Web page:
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Seating Arrangements by Maggie Shipstead
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Seating Arrangements (original 2012; edition 2012)

by Maggie Shipstead

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422None24,941 (3.21)15
Member:loringp
Title:Seating Arrangements
Authors:Maggie Shipstead
Info:Knopf (2012), Hardcover, 320 pages
Collections:Your library
Rating:***1/2
Tags:read in 2012, social satire, WASPs, New England, books that have successful endings but that don't do such a great job getting you to those endings, chick lit

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Seating Arrangements by Maggie Shipstead (2012)

Recently added bymtgillis59, mfiehn, guylian1609, private library, nanalb, lizatclif, Figgy1974, mannek
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    Maine by J. Courtney Sullivan (baystateRA)
    baystateRA: Boozy family dysfunction in the New England WASP summer home set.
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Showing 1-5 of 26 (next | show all)
I just couldn't be bothered to feel sorry for these poor, rich, white people who scream "Pity me" from every page. Not to mention that the story is entirely predictable - I wasn't surprised by anything. ( )
  aea2142 | Jan 12, 2014 |
Back when this came out it got a fair bit of press so that when a free copy came my way, I read it right away. I’m glad that’s how I came by it because it’s not something I’m going to revisit. Not for the reason most people give, that the characters are loathsome, which they are, but because they’re boring, too. It’s been about a week since I turned the last page and I can’t really tell you anything about it, that’s how non-affecting it was. Rich people with lots of baggage and delusions. Winn’s obsession with various clubs and the social importance he thinks they give was pretty funny. Especially when he’s told straight out that he won’t get into his most coveted aerie. Even his family thinks he’s ridiculous. Livia was just immature and I didn’t find her as interesting as her dad. There is some nice language in it and phrases and the atmosphere is thorough, so I can’t fault the writing. The subject though isn’t interesting enough for me to return. ( )
  Bookmarque | Nov 15, 2013 |
LOVED this book! Shipstead captures the nuances of characters and relationships brilliantly. She pokes fun at her characters' foibles and pretensions while still showing respect and affection for them. It is a "problems of the privileged" novel, so if you don't like reading that type of book, you probably won't like this book. ( )
  lwilkner | Oct 30, 2013 |
Engaging and thoroughly descriptive writing put me right on Waskeke with the Van Meters. The main characters are all so flawed, and all so very human, all yearning for a true connection that you can't help but pity them as they struggle with their own inner desires and unspoken wishes suppressed underneath the stifling demands of having to keep up appearances. Above all, there is a great sense of desperation from the characters who all yearn for a life of freedom but don't exactly understand how they'd live if they got it. The Van Meters are cautionary examples against living an inauthentic life, but at the same time one can relate to their basic human need for connection, hope and love. ( )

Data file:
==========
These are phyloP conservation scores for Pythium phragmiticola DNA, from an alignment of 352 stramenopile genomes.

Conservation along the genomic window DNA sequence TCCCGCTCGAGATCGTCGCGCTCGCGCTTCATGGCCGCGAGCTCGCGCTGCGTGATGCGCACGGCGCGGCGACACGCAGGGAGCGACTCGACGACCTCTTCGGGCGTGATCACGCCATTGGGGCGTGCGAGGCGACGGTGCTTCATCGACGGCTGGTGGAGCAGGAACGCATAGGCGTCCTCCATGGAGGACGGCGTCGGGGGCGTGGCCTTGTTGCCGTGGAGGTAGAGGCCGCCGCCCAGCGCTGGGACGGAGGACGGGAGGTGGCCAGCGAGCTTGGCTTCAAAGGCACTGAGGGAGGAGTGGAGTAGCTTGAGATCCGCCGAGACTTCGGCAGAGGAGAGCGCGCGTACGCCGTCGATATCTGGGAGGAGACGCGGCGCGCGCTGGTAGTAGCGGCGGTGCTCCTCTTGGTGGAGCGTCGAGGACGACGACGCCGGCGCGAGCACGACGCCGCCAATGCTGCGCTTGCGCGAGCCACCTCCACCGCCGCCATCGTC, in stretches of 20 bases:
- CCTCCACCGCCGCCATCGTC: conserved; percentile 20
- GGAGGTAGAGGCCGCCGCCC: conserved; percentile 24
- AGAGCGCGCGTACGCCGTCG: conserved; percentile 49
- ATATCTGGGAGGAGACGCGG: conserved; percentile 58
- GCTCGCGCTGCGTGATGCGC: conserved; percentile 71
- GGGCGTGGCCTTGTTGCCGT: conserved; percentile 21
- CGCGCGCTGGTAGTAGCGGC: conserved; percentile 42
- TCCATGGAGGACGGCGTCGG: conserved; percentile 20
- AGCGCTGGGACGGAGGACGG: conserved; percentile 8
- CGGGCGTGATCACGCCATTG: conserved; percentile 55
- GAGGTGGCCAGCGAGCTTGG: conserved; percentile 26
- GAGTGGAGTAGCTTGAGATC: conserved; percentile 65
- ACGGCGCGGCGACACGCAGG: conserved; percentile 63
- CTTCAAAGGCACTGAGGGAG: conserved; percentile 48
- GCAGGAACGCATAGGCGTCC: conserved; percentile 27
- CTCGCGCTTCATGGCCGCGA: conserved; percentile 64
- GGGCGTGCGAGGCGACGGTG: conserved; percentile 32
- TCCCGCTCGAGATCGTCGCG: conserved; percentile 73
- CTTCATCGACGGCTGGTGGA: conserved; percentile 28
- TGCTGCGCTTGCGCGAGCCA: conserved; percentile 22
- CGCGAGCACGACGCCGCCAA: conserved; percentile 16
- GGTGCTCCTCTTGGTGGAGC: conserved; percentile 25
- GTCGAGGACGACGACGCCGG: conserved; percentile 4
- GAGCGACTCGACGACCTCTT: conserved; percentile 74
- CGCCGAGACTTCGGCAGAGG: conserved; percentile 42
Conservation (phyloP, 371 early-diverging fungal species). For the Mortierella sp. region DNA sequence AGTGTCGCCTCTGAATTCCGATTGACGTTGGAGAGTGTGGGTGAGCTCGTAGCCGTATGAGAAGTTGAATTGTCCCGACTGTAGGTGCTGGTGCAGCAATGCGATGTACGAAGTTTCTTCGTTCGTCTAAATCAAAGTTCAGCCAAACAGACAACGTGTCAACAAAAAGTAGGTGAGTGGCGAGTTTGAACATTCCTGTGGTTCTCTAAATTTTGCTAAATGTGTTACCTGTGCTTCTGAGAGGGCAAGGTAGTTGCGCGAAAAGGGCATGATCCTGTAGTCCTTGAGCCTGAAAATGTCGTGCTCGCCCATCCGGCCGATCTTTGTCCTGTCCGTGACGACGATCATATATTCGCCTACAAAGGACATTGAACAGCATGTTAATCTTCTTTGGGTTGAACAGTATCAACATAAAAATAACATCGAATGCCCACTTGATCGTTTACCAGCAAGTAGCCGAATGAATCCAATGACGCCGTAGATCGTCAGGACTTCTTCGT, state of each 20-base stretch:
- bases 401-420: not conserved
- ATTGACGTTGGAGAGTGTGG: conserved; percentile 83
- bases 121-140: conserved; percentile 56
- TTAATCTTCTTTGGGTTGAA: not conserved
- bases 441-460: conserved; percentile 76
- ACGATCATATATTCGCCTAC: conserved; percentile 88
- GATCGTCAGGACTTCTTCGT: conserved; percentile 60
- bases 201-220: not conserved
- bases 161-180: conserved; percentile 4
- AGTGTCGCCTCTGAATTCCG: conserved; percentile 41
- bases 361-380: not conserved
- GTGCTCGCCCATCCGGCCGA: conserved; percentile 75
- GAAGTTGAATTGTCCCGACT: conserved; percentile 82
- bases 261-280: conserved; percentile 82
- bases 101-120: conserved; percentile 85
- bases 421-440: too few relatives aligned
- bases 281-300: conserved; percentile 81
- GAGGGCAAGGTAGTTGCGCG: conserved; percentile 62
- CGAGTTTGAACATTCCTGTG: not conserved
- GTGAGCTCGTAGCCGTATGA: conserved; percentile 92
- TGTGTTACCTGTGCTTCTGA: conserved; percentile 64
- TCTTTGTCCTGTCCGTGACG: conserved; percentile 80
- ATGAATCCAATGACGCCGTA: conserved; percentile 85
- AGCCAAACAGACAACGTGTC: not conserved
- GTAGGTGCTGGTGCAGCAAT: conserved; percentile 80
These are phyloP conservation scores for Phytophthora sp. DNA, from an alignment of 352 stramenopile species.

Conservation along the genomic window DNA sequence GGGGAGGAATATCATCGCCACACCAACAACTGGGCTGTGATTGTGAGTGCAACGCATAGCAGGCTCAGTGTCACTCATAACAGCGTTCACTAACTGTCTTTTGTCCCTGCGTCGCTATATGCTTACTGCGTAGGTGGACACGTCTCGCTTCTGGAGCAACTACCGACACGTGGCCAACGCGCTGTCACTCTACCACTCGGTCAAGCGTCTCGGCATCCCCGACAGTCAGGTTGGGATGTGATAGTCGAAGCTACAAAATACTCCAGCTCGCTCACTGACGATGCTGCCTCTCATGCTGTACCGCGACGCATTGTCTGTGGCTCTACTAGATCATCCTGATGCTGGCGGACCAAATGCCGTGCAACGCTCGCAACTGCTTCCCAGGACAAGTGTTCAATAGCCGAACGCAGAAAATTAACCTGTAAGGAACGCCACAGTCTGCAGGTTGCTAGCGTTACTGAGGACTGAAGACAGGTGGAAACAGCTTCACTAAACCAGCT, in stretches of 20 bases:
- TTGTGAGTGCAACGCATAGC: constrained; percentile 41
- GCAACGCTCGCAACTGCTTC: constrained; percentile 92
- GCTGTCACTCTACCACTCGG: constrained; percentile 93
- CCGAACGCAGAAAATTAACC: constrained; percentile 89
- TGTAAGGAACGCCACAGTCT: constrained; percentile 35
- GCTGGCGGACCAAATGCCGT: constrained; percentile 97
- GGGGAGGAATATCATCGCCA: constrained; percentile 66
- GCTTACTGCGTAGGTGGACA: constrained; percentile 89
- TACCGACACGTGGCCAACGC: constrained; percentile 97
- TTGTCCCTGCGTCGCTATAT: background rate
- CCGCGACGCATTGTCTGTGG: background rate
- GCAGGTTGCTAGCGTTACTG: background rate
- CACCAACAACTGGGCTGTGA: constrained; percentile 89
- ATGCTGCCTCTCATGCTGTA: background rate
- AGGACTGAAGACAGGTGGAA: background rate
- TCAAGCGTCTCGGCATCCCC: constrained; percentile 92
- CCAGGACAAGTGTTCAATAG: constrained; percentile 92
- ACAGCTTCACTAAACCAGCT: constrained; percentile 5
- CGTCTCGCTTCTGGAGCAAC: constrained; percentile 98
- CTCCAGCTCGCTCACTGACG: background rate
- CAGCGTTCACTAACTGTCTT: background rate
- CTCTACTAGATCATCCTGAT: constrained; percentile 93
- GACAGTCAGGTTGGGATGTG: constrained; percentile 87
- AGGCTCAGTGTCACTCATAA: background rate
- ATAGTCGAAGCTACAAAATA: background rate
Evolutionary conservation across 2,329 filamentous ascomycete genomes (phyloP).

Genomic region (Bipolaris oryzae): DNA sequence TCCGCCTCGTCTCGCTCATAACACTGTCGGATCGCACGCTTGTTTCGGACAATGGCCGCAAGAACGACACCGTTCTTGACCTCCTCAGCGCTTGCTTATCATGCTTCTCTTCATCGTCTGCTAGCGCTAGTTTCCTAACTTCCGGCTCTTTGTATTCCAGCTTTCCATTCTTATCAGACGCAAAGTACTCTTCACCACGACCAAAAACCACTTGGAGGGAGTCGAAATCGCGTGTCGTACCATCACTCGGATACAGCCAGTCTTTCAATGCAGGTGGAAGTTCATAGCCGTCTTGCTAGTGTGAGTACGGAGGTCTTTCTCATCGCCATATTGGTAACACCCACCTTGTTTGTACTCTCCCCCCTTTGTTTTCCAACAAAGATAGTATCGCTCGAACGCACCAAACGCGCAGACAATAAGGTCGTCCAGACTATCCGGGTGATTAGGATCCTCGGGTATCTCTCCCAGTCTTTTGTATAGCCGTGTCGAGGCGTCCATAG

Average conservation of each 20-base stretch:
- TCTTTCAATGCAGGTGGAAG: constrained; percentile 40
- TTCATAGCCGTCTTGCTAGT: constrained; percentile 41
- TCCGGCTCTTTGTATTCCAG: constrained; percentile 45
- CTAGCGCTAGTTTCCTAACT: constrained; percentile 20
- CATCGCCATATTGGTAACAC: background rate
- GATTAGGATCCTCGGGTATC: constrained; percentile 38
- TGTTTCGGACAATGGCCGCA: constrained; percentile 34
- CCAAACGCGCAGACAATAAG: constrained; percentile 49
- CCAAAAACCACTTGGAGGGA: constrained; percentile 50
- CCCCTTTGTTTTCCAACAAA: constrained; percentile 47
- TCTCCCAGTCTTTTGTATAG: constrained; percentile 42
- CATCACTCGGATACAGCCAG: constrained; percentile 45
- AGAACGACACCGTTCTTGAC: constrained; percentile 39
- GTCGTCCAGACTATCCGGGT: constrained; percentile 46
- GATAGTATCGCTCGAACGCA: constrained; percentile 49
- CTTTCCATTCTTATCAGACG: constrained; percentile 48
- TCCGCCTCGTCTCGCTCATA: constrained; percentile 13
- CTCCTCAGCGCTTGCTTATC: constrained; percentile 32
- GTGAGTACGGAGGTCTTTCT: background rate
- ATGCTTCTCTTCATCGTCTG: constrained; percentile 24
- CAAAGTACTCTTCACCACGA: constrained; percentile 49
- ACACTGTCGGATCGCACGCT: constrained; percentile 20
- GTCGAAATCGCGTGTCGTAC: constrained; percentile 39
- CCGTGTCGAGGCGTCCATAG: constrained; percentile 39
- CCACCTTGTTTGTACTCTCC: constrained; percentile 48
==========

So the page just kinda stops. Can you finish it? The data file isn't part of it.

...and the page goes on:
applessixeleven | Oct 12, 2013 |
A pitch-perfect comedy of manners examining the cracks in an upper-class family during one wedding weekend. I gobbled it up in a matter of hours. ( )
1 vote twopairsofglasses | Sep 9, 2013 |
Showing 1-5 of 26 (next | show all)
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Epigraph
The river bears no empty bottles, sandwich papers,
Silk handkerchiefs, cardboard boxes, cigarette ends
Or another testimony of summer nights.  The nymphs are departed.
And their friends, the loitering heirs of City directors;
Departed, have left no addresses.
T.S. ELIOT, "The Waste Land"
Dedication
To my parents, Patrick and Susan,
pillars of everything
First words
By Sunday the wedding would be over, and for that Winn Van Meter was grateful.
Quotations
Makeup pencils and brushes were everywhere, abandoned helter-skelter as though by the fleeing beauticians of Pompeii.
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(Click to show. Warning: May contain spoilers.)
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"Winn Van Meter is heading for his family's retreat on the pristine New England island of Waskeke. Normally a haven of calm, for the next three days this sanctuary will be overrun by tipsy revelers as Winn prepares for the marriage of his daughter Daphne to the affable young scion Greyson Duff. Winn's wife, Biddy, has planned the wedding with military precision, but arrangements are sideswept by a storm of salacious misbehavior and intractable lust: Daphne's sister, Livia, who has recently had her heart broken by Teddy Fenn, the son of her father's oldest rival, is an eager target for the seductive wiles of Greyson's best man; Winn, instead of reveling in his patriarchal duties, is tormented by his long-standing crush on Daphne's beguiling bridesmaid Agatha; and the bride and groom find themselves presiding over a spectacle of misplaced desire, marital infidelity, and monumental loss of faith in the rituals of American life"--Dust jacket.… (more)

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